while (j < n2) {
        arr[k] = R[j];
        j++;
        k++;
    }
}

// l is for left index and r is right index of the
// sub-array of arr to be sorted
void mergeSort(int arr[], int l, int r) {
    if (l < r) {
        // Same as (l+r)/2, but avoids overflow for large l and h
        int m = l + (r - l) / 2;

        // Sort first and second halves
        mergeSort(arr, l, m);
        mergeSort(arr, m + 1, r);

        // Merge the sorted halves
        merge(arr, l, m, r);
    }
}

int main() {
    int arr[] = {54, 26, 93, 17, 77, 31, 44, 55, 20};
    int arr_size = sizeof(arr) / sizeof(arr[0]);

    printf("Given array is \n");
    for (int i = 0; i < arr_size; i++)
        printf("%d ", arr[i]);
    printf("\n");

    mergeSort(arr, 0, arr_size - 1);

    printf("\nSorted array is \n");
    for (int i = 0; i < arr_size; i++)
        printf("%d ", arr[i]);
    printf("\n");
    return 0;
}

4.1.1 Explanation of Merge Sort line by line

  • Splitting the array: Merge Sort starts by dividing the array into halves recursively until each sub-array contains only one element.
  • Merging: Then it merges the sorted sub-arrays back together. During the merge, it compares elements from both sub-arrays and arranges them in sorted order.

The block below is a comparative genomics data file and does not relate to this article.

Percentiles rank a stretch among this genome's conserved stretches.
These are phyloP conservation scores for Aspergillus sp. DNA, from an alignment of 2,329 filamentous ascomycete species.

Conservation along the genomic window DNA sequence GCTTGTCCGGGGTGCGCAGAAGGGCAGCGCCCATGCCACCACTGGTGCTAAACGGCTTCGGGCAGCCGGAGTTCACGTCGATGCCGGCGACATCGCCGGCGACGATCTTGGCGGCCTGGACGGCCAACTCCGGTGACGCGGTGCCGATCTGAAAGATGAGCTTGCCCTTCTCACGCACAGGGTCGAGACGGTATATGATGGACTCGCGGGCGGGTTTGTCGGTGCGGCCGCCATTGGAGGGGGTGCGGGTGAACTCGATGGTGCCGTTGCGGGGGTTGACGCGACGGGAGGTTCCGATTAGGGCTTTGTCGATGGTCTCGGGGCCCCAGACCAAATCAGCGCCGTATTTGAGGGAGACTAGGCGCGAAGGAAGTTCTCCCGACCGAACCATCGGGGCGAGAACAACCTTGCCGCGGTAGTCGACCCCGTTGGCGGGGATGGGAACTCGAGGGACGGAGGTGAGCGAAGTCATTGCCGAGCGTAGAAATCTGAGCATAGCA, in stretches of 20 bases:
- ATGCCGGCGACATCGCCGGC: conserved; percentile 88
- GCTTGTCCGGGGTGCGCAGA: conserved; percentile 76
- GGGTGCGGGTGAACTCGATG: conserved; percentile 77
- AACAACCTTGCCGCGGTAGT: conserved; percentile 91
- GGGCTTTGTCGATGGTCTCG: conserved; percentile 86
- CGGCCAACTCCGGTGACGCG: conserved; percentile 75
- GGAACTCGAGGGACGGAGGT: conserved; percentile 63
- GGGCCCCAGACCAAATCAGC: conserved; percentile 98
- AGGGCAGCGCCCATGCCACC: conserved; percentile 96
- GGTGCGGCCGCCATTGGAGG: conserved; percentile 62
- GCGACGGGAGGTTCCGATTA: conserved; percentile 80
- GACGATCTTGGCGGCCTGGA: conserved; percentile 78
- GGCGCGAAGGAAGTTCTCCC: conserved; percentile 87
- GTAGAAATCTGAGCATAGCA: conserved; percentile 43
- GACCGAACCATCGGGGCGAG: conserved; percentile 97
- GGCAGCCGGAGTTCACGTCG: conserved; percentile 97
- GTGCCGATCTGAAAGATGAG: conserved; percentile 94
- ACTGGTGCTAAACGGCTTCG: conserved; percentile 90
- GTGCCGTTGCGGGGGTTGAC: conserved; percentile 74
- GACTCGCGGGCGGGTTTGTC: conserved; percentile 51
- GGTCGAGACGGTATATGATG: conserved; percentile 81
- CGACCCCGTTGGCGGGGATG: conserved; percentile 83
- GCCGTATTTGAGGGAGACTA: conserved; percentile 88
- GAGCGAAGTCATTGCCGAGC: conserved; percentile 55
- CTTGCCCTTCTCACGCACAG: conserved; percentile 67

• Combining: This process continues until the entire array is sorted.

4.2 Merge Sort in C++

#include <iostream>
using namespace std;

void merge(int arr[], int l, int m, int r) {
    int n1 = m - l + 1;
    int n2 = r - m;
    
    int L[n1], R[n2];
    
    for (int i = 0; i < n1; i++)
        L[i] = arr[l + i];
    for (int j = 0; j < n2; j++)
        R[j] = arr[m + 1 + j];
    
    int i = 0, j = 0, k = l;
    
    while (i < n1 && j < n2) {
        if (L[i] <= R[j]) {
            arr[k] = L[i];
            i++;
        } else {
            arr[k] = R[j];
            j++;
        }
        k++;
    }
    
    while (i < n1) {
        arr[k] = L[i];
        i++;
        k++;
    }
    
    while (j < n2) {
        arr[k] = R[j];
        j++;
        k++;
    }
}

void mergeSort(int arr[], int l, int r) {
    if (l < r) {
        int m = l + (r - l) / 2;
        
        mergeSort(arr, l, m);
        mergeSort(arr, m + 1, r);
        
        merge(arr, l, m, r);
    }
}

int main() {
    int arr[] = {54, 26, 93, 17, 77, 31, 44, 55, 20};
    int arr_size = sizeof(arr) / sizeof(arr[0]);
    
    cout << "Given array is \n";
    for (int i = 0; i < arr_size; i++)
        cout << arr[i] << " ";
    cout << "\n";
    
    mergeSort(arr, 0, arr_size - 1);
    
    cout << "Sorted array is \n";
    for (int i = 0; i < arr_size; i++)
        cout << arr[i] << " ";
    cout << "\n";
    
    return 0;
}

4.3 Merge Sort in Java

class MergeSort {